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State Sen. Robert W. Singer. (Kevin Sanders for New Jersey Globe)

Republican staff working to get Singer off EGS Committee

Senator concerned about ethics complaint causing the appearance of conflict

By Nikita Biryukov, July 08 2019 8:46 pm

Republican Senate staffers are working to get Bob Singer off the Select Committee on Economic Growth Strategies at his request, the senator told the New Jersey Globe Monday.

Singer, the committee’s vice chairman, said he was concerned about an ethics complaint filed against him and four of the committee’s Democrats — including State Sen. Bob Smith, the committee’s chairman — creating a cloud over his work on the committee.

“I felt that since there are 13 other senators that don’t have that conflict at all, why should I bring that conflict to that committee? And that’s all I said, ‘You know what, I will excuse myself from the committee and let them appoint somebody else,’” Singer said. “Why make anything clouded or even give the sense of impropriety when there wasn’t anybody but go explain it. Once you have to explain something, you’re a loser.”

Singer said Republican Senate staff and the caucus’s counsel were working to have him removed from the committee. He said expects Senate President Steve Sweeney to accede to his request.

The senator called the complaint unfounded but worried about even the perception of a conflict.

InsiderNJ, citing an unnamed source, first reported Singer’s desire to be off the committee.

New Jersey Working Families filed an ethics complaint with the Joint Legislative Committee on Ethical Standards, alleging Singer, Smith and State Sen. Joe Lagana because they had ties to insurance funds administered by affiliates of Conner Strong & Buckelew, the insurance firm of South Jersey kingmaker George Norcross.

Singer currently serves as a commissioner on the board of Ocean County’s Joint Insurance Fund.

Lagana and Smith’s law firms represent the South Bergen JIF and the Central Jersey JIF, both of which are administrated by the Conner Strong & Buckelew affiliate PERMA Risk Management Services.

“The commissioners appoint the administrator. Conner Strong has been the administrator there since it was formed 40 years ago, so it isn’t as though I appointed them,” Singer said. “They don’t pay me. We pay them, you know what I’m saying to you? So, there is no conflict”

The EGS committee convened to make review tax incentive programs meted out by the Economic Development Authority.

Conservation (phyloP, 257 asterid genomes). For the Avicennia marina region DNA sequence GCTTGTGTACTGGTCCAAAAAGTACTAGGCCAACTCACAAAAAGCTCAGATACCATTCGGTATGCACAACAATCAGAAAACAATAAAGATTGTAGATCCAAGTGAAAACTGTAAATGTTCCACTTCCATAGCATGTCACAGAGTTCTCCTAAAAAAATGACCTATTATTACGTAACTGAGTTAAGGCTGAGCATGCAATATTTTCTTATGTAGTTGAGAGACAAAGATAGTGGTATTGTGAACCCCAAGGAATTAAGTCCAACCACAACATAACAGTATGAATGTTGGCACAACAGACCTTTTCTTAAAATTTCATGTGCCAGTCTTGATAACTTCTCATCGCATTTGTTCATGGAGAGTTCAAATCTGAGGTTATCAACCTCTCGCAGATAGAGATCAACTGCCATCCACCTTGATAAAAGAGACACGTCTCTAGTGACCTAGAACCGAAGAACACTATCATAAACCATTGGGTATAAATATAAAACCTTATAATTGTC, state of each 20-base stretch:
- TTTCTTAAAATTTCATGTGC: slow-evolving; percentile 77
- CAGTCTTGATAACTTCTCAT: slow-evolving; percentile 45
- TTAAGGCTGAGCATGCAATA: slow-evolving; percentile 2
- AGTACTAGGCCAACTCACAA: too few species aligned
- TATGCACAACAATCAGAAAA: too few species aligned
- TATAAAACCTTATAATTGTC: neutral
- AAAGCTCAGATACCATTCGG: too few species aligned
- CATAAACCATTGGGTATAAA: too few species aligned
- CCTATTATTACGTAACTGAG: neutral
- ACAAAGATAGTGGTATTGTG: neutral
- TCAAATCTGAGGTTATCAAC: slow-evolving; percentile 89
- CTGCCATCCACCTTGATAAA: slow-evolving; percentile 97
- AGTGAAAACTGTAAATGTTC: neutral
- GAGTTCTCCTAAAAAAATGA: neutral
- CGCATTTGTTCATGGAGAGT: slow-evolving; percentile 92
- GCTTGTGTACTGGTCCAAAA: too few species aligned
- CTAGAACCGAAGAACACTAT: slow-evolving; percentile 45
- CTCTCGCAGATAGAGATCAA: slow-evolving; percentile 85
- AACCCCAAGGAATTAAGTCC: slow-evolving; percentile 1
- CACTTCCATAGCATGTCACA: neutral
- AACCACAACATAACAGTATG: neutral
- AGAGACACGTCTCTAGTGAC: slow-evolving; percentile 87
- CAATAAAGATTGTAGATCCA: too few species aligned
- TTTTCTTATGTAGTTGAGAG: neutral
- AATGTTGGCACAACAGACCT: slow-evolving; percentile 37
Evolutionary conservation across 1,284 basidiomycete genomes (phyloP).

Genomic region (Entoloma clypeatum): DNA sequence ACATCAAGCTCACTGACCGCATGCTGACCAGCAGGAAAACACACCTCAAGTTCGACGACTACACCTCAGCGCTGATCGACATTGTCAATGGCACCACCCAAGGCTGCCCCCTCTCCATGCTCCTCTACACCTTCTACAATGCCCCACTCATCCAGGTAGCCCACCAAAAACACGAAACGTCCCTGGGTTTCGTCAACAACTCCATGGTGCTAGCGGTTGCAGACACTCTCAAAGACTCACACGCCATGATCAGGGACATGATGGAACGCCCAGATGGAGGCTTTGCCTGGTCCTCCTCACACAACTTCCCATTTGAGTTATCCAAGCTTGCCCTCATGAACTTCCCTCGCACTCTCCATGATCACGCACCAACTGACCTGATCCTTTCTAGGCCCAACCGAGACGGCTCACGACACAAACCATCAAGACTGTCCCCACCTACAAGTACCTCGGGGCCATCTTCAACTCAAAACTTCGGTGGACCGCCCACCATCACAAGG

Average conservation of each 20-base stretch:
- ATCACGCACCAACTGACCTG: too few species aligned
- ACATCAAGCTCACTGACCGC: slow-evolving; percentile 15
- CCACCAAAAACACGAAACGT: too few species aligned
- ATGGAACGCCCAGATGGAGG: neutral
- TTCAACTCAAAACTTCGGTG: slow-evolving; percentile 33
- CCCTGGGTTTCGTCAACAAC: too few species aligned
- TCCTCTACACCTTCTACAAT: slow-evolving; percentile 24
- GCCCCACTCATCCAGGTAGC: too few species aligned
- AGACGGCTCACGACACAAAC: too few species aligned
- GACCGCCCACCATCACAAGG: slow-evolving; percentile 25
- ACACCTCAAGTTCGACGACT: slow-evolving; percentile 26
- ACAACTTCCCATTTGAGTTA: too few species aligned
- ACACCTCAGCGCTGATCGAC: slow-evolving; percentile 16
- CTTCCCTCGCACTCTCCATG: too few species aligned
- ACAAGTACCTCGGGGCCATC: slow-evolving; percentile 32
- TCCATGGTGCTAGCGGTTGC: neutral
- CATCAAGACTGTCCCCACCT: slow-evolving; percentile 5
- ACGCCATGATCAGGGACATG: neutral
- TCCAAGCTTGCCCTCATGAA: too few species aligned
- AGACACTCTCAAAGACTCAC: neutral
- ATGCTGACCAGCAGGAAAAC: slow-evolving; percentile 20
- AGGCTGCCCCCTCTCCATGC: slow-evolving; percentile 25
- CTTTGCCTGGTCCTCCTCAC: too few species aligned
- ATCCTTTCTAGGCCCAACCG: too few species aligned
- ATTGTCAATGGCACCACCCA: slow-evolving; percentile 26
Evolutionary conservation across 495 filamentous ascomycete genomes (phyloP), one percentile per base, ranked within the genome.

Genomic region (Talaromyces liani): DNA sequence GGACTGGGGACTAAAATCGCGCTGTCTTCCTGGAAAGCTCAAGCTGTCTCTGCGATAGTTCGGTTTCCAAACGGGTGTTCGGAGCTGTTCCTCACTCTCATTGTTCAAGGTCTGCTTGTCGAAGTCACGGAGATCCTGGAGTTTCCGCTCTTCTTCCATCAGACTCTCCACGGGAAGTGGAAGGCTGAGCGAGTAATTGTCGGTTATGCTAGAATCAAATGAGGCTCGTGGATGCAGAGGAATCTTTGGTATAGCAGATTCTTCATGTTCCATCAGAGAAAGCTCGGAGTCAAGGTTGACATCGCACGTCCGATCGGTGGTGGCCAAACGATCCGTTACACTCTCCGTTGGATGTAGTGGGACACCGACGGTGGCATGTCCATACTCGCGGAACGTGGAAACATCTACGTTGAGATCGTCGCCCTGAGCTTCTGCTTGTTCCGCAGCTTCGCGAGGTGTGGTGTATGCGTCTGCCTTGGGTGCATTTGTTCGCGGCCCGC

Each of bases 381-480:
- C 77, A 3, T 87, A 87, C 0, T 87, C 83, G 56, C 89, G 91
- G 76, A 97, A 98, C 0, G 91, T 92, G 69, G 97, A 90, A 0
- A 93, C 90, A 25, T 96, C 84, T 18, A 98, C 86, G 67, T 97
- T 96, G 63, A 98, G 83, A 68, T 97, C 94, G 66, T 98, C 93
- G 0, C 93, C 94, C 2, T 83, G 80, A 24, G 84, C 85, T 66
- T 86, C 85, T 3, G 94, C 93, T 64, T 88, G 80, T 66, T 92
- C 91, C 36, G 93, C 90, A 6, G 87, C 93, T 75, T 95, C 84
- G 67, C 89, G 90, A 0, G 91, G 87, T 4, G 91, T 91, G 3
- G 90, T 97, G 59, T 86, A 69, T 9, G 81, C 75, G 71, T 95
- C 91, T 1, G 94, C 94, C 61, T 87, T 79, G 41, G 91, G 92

The task force convened by Gov. Phil Murphy to investigate abuses of the EDA’s programs named a number of firms with ties to Norcross in its preliminary report.

They say those firms, including the Cooper University Health System, where Norcross is chairman of the board, misled the EDA to win larger tax incentives.

The firms deny any impropriety.

Singer more than once said his role as the committee’s vice chairman exacerbated his fears over the perception of a conflict of interest. As vice chair, he’d have to sign off on subpoenas.

“My concern was since the group has subpoena power and, as vice chairman, I have to sign off on it, since we’re doing investigations that might or may not involve Norcross, I did not want any sense of ethical concern that maybe I was in his pocket or something else like that,” Singer said.

As the committee’s chairman, Smith is in a similar position.

Singer opted to leave the chairman’s decisions to him, adding he believed Smith would back away from the committee if he was actually conflicted.

“Everybody has their own self-esteem as to where they feel they have to be in things. I did not want to, as a person with subpoena power, question that I was in conflict,” Singer said. “That was just my feeling on it. I have to tell you something right now: I think the world of Bob Smith, and he’s an attorney — he has better insight than I do. And I know that somebody like Bob Smith, if he felt at all that there was a conflict, he certainly would walk away.”

State Sens. Nilsa Cruz-Perez and Dawn Addiego are also named in the complaint, which alleges Norcross is the senators’ political patron.

NJ Working Families state director Sue Altman is an opponent of Camden County’s Democratic Organization.

Earlier this year, the South Jersey Women for Progressive Change, where Altman sits on the board, attempted to win over the municipal committees there. They only won over Collingswood’s Democratic Committee.

The activist groups are aligned with Murphy, and frequently pushed for his policy priorities, namely the millionaire’s tax, during this year’s budget season, but Singer isn’t viewing the complaint as a slight from the governor.

“The answer is very simply: I think I’m a pretty fair-minded person, and I think Gov. Murphy thinks I’m a pretty fair-minded person. If you don’t want someone like me on the committee, ok,” Singer said. “I hate to put it this way: Do I need another meeting? I mean, this isn’t like ‘you get paid extra for it, and there’s bonuses for it.’ I did it because I was asked to do it. It was an important committee.”

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